Louvres Pyramid Celebrates Its 30th Anniversary

By David Vives

PARIS—In 1989, the Louvre welcomed a new piece of art, standing in the middle of the main courtyard of the Louvre Palace, right under the eyes of gods, heavenly beings, and humans. It was first created as a new passage to handle the enormous number of visitors coming to the museum every day. The pyramid reaches a height of 21 meters and consists of 603 rhombus-shapes and 70 triangular segments.

But not everyone was happy with it. At the time, French people criticized its contemporary design.

For Vittorio Nurchi, manager at Castangia, a luxury suit company, this is a debate that never dies.

There always existed the idea of ancient art being contaminated with modern art. French people understand, and Italians too. But I think Italians would never have built a pyramid next to the Coliseum,” he said.

But as time passed by, it just became part of the landscape. The pyramid, which was hugely controversial at its inception for its unconventional architecture, has now become one of the defining landmarks of Paris.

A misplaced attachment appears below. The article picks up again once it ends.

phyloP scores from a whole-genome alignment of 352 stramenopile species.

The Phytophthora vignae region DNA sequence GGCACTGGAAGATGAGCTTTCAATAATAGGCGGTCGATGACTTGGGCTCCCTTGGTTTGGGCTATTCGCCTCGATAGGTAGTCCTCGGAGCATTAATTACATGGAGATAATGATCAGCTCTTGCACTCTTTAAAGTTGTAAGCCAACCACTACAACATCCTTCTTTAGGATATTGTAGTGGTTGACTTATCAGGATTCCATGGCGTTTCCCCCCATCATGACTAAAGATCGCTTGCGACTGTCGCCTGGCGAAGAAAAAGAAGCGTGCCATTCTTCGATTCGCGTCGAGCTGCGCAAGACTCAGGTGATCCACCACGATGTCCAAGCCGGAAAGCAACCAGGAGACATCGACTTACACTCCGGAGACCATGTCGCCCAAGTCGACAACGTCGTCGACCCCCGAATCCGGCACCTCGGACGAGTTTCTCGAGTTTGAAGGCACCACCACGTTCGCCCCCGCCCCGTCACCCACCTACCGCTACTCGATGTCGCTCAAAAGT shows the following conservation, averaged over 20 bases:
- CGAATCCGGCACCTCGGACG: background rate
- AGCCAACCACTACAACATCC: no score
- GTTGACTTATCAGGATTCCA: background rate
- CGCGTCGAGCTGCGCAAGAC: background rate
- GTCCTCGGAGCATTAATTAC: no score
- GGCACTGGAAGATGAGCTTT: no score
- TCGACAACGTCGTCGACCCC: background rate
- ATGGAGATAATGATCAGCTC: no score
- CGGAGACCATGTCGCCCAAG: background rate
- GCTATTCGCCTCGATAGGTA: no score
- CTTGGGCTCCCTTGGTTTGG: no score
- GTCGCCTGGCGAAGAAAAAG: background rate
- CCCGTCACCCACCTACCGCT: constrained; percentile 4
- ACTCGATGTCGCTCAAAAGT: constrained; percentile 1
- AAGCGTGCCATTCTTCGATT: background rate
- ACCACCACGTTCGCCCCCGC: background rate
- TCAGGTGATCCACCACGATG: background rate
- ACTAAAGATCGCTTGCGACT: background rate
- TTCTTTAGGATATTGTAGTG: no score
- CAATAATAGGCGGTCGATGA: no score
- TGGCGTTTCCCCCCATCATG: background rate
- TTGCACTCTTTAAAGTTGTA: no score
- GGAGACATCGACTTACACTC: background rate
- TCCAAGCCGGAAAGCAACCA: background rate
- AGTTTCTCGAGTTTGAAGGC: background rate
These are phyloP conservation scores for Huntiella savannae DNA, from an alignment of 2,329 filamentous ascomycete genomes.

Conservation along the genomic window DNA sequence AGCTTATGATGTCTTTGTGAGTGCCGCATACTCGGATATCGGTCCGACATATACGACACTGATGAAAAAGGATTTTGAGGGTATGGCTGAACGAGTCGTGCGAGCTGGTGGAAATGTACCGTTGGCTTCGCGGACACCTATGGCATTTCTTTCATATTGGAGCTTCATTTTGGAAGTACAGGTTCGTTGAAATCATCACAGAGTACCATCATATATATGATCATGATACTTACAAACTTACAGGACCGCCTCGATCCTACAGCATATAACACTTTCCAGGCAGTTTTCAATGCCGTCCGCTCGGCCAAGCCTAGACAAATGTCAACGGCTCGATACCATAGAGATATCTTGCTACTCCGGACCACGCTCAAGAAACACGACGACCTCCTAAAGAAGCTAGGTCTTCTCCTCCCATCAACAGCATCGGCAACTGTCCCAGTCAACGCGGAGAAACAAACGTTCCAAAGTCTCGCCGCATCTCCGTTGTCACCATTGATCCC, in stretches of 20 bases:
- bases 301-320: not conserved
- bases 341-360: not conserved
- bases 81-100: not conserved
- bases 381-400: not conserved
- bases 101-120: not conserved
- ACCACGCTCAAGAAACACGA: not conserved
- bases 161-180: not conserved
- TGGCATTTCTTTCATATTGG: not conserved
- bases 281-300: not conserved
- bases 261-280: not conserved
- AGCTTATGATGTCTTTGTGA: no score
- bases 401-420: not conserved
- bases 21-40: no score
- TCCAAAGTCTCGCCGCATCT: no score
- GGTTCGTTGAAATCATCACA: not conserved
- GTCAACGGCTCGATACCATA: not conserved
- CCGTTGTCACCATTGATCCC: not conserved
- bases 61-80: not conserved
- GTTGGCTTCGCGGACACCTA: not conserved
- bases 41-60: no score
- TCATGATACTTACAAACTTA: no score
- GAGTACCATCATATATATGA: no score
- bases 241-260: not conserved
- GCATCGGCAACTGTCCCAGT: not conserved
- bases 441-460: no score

The iconic Louvre pyramid appeared to emerge from the abyss on Friday, March 29, in an optical illusion. The project was masterminded by French artist JR, who previously collaborated with the museum to camouflage the 70-foot-high pyramid in 2016.

After three days of work with a team of hundreds of volunteers, the project was unveiled on large screens projected around the courtyard, where visitors could see the full effect of the optical illusion, only visible from the museum’s roof.

More than ten million visitors went to the Louvres in 2018, a record in the museum’s history. And the director of the museum expects to welcome even more of them this year.